Saving for Retirement with a 401k

Written by: Mike Valles

Saving for retirement can be done in many ways, but a 401k may be one of your best options. This plan is offered by employers, and often gives you the opportunity to receive matching funds from the company where you work. A 401(k) can enable you to accumulate funds faster than most other plans, allowing you to build up your retirement account with some free money.

An employer may offer you one of two different types of 401k’s. There is a traditional 401k, and there is a Roth 401K. The Wall Street Journal explains the differences: a traditional 401k takes out money before taxes, which reduces the amount of income you pay taxes on each year. Instead, taxes will be paid on your withdrawals, which cannot be made until you are 59 1/2 – or, if you do make a withdrawal before you reach that age, it will have an automatic 10 percent penalty. A Roth IRA puts money into your account after you have already paid taxes, which means that no taxes are paid after you withdraw the money, but you can only withdraw the money without penalty if you have had the account for at least five years.

Many employers that offer 401k’s will also put in matching funds – up to a limit. The most common amount that they will match is three percent of your income annually.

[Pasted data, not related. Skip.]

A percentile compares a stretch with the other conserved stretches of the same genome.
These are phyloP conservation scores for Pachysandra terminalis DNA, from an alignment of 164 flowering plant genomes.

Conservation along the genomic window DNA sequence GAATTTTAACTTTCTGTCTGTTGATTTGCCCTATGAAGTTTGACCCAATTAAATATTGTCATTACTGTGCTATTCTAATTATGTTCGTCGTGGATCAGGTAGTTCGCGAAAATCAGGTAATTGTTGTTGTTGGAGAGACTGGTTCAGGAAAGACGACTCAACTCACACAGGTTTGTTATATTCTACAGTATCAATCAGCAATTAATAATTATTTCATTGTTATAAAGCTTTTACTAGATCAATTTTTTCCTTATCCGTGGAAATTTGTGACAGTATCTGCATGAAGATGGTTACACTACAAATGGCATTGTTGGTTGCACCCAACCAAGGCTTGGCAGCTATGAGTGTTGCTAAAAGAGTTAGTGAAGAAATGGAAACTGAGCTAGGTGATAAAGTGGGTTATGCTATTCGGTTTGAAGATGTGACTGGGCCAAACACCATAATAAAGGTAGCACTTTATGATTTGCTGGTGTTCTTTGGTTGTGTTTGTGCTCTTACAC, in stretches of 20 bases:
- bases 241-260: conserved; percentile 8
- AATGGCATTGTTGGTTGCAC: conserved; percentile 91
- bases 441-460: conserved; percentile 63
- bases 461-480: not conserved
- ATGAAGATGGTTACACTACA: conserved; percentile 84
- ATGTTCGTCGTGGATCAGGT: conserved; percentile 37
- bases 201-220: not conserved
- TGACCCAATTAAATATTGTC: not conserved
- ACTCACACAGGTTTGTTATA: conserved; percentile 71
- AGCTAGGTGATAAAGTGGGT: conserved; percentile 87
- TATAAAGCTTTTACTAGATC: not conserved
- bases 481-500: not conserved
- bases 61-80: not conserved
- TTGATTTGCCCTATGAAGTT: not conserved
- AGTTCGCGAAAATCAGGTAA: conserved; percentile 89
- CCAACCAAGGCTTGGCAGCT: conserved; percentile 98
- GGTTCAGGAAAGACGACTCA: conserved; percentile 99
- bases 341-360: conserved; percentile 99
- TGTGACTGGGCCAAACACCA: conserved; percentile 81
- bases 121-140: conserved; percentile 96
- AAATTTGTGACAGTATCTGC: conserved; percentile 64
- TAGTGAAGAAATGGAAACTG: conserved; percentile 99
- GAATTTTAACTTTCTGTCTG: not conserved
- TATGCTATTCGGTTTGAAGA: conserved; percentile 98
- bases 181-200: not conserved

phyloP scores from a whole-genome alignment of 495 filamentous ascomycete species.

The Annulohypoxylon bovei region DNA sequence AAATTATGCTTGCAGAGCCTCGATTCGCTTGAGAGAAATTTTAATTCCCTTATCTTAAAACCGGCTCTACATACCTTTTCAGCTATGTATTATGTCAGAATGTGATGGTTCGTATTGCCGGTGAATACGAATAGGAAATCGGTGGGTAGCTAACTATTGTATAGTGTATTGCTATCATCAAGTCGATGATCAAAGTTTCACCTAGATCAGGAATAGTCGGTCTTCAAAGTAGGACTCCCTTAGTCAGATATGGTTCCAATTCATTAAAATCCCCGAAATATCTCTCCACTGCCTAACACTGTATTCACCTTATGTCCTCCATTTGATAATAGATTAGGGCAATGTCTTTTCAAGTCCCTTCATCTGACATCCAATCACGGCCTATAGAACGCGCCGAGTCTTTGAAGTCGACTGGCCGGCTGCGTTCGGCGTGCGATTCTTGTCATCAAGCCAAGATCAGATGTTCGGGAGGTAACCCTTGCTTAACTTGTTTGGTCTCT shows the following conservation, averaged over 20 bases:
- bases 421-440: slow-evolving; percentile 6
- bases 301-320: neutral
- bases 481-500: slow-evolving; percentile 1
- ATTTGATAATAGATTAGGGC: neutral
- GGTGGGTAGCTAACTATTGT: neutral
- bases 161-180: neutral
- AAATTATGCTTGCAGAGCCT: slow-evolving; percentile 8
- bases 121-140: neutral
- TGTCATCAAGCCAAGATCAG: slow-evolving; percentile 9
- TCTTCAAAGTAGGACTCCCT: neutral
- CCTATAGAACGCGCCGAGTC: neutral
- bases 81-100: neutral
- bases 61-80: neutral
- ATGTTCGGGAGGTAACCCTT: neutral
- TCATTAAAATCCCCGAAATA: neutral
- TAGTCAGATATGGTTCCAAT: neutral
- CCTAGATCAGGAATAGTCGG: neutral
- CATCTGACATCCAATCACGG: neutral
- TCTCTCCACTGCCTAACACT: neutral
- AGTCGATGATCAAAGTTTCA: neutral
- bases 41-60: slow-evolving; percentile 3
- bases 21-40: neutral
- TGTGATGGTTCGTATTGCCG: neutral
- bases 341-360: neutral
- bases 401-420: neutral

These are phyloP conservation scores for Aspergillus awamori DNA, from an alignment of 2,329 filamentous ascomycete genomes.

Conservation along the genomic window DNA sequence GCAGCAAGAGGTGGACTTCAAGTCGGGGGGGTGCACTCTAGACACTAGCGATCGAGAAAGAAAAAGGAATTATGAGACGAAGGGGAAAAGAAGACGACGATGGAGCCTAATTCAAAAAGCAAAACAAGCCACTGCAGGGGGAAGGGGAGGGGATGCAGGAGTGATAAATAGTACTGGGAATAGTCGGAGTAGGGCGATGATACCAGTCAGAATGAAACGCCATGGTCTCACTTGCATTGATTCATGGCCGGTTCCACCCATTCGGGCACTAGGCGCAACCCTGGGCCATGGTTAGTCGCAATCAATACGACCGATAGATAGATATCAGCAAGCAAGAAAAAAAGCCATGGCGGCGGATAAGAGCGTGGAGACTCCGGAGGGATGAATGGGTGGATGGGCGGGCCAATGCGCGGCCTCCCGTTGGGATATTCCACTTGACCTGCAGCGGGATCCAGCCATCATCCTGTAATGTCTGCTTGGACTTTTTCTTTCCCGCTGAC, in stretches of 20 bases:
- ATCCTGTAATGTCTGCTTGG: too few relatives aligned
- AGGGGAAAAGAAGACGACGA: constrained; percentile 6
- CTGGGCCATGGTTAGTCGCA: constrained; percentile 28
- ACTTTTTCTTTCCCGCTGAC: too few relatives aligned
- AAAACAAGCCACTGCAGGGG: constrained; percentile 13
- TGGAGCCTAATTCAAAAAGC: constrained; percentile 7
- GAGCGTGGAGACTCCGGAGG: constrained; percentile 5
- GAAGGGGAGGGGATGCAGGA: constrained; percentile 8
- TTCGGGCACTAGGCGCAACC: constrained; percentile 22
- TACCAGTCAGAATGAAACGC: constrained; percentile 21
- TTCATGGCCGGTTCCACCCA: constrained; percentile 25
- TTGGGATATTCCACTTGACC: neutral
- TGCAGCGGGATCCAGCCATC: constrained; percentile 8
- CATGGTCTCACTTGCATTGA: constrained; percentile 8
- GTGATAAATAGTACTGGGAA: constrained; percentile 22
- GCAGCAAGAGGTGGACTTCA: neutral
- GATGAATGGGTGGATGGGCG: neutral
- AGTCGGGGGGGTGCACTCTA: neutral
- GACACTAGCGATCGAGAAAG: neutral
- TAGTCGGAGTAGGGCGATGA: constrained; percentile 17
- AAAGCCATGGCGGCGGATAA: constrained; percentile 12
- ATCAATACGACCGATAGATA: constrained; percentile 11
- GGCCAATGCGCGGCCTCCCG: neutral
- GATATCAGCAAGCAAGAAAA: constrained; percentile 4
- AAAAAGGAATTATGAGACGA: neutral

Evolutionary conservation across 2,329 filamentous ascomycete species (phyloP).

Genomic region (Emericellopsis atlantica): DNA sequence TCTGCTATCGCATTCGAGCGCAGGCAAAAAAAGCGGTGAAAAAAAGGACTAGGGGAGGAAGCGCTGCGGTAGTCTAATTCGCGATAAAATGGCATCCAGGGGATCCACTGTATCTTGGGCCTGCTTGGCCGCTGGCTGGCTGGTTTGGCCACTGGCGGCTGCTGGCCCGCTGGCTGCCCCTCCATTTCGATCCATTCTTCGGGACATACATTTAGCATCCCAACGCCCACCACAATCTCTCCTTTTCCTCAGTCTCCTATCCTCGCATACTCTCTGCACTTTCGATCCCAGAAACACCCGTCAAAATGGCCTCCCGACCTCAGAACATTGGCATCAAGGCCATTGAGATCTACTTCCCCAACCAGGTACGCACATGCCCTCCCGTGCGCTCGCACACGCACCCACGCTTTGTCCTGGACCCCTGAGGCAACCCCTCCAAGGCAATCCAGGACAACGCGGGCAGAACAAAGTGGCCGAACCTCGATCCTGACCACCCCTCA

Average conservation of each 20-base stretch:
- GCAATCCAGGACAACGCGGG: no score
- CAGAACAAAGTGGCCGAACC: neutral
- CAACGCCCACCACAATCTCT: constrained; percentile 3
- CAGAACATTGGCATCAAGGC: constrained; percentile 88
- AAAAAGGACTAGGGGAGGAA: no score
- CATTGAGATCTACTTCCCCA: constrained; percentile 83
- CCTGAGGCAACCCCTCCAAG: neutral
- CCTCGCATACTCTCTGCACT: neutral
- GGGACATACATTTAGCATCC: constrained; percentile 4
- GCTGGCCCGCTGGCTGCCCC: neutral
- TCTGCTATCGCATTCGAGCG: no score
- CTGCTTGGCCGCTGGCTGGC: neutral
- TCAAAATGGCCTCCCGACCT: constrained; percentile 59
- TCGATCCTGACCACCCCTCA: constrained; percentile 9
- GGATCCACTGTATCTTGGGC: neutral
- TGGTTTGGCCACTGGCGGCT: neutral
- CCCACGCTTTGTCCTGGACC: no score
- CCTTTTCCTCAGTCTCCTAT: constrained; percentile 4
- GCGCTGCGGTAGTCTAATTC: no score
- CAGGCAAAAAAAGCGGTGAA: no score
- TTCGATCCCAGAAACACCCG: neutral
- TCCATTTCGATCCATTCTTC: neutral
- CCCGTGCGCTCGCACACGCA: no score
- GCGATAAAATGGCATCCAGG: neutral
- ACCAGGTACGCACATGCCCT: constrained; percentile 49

Making sure that you have enough savings for retirement will depend on how much you put into your 401k, if it is the only instrument you are going to use. Recently, the Wall Street Journal reported that the biggest provider of 401ks, the Vanguard Group, said that many people do not have enough to retire on today. The economic problems in recent years has meant that now many people who relied on their retirement plans did not put enough away to be able to retire at 65. They now advise that you put 12 to 15 percent (recommended amount used to be between 9 to 12 percent) of your income into the plan, which includes the portion contributed by your employer.

One important thing to consider about a 401k is the vesting period. This is a set time that you must spend with an employer before you are allowed to keep any of the money that was contributed to your 401k by your employer. If you leave that job and go somewhere else, you will have lost some or all of that money, says Money.MSN.

Before you put your trust into a 401k and think that it will meet all your retirement needs and goals, it would help to make sure first. You can find 401k retirement calculators online, such as this one at SmartMoney, which will help you determine if you are saving enough now, or not. It also lets you calculate inflation to see how your savings will be affected.

Some employers do not allow new employees to join their 401k plan until they have been there for a while – often between three months to a year. If you are in this situation, it is to your advantage to invest a similar amount into another plan, such as an IRA, to start saving for retirement. The more you save now, the better off you will be during your “golden years.”


Saving for Retirement with a 401k

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